Maritime Traffic Information System
The purpose of SISTRAM is to improve SAR efforts within the Brazilian maritime waters. This is accomplished by gathering navigational information from participating vessels. This information is then used during a SAR effort to route nearby vessels to the scene.
In early October 2013 the Brazilian Navy requested that all vessels calling Brazilian ports must register with the SISTRAM system and all transmission of message texts should be made through the SISTRAM IV website as from 15 October 2013. After said date it was stated that SISTRAM IV will no longer accept any messages sent to the mailbox email@example.com.
This request was subsequently postponed until 15 January 2014 and until then vessels are invited to report routes / accidents by e-mail to firstname.lastname@example.org.
Additional information regarding SISTRAM is available at www.mar.mil.br/comcontram.
Brazilian customs regulations change
The Standard Club has in May 2013 issued the below circular:
The Brazilian Customs authorities have recently authorised terminals to allow delivery of cargo upon the presentation of an Import Declaration, a copy of the Bill of Lading (front and reverse) and proof that they have paid the respective taxes, without the need for the importer / consignee to produce the original bill of lading. This is causing great concern amongst the local agents and shipping companies. Local agents have held meetings with the authorities involved and the discussions are ongoing. Shipping agents can no longer block the release of cargoes via the local Siscomex system on line. Some terminals have already delivered cargoes under this new regime.
The club is seeking legal advice from local lawyers to understand what safeguards a carrier can take in order to protect their interests. We will provide an update once we receive further advice. At present, this now confirms the invidious position in which carriers now find themselves. Release of cargo against a copy of the front/reverse of the bill of lading and confirmation of payment of taxes clearly leads to enhanced risk of mis-delivery claims against carriers, with little or no recourse against terminals as they are ‘complying’ with local law.
Restrictions to Bulk Carriers
The Directorate of Ports and Coasts (DPC) introduced with effect from 9 March 1995, new restrictions applicable to bulk carriers of over 18 years of age calling at Brazilian ports to load solid bulk cargoes with a specific gravity of 1.0 or more.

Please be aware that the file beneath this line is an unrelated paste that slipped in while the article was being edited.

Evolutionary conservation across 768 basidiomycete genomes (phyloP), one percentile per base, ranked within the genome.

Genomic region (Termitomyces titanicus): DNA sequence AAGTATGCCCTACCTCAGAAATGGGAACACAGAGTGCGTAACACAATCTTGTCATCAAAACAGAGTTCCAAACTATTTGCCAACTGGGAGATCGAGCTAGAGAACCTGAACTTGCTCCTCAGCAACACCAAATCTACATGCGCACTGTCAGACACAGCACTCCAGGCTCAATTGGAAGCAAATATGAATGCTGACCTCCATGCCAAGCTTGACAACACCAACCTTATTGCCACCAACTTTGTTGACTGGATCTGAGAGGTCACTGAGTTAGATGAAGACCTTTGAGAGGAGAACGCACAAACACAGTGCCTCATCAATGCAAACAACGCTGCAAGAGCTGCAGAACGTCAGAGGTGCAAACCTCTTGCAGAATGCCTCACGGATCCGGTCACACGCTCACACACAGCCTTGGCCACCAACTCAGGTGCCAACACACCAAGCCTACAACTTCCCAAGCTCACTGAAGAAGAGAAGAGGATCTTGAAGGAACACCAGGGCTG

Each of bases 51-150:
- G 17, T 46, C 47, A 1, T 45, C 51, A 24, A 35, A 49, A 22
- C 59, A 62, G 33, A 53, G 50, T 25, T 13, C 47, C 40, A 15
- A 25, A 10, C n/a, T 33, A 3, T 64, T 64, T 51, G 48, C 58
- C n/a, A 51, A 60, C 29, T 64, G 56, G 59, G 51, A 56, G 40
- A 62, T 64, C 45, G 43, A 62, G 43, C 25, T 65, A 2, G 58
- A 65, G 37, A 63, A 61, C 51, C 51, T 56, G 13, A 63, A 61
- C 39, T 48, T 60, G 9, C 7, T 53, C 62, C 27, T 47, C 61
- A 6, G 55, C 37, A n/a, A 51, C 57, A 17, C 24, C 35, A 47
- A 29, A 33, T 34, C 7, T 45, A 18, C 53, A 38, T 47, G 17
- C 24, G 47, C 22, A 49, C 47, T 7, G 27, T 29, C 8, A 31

Such vessels will be required to obtain a condition survey performed by a classification society which is recognized/approved by the Brazilian government prior to commencement of loading.
The approved Societies are:
- American Bureau of Shipping
- Bureau Veritas
- Det Norsk Veritas
- Germanisher Lloyd
- Lloyd's Register
- Nippon Kaiji Kyokai
- Registri Italiano Navali
The classification society performing the survey may not be the same society which has issued the vessel's classification certificates. The DPC also has the right to appoint an additional surveyor to accompany the survey, which must include an inspection of the internal structures of all cargo holds, ballast tanks, double bottom tanks and wing tanks, with spot checks on the thickness of the internal structures, hatch covers, cleats and tightening mechanisms, hold access points and manholes to double bottom tanks.
In addition to presenting the survey, owners must also meet other requirements involving submission of documentation concerning inter alia Statutory Certificates required by International Conventions to which Brazil is a signatory;
- the vessel's Class and Register certificates.
- documentation which provides full details of the ship owner. the operator, hull underwriters, cargo owners and their underwriters and the vessel's P&I Club.
Only once the DPC is satisfied with the survey report and the documentation provided will it issue an authorization to commence loading.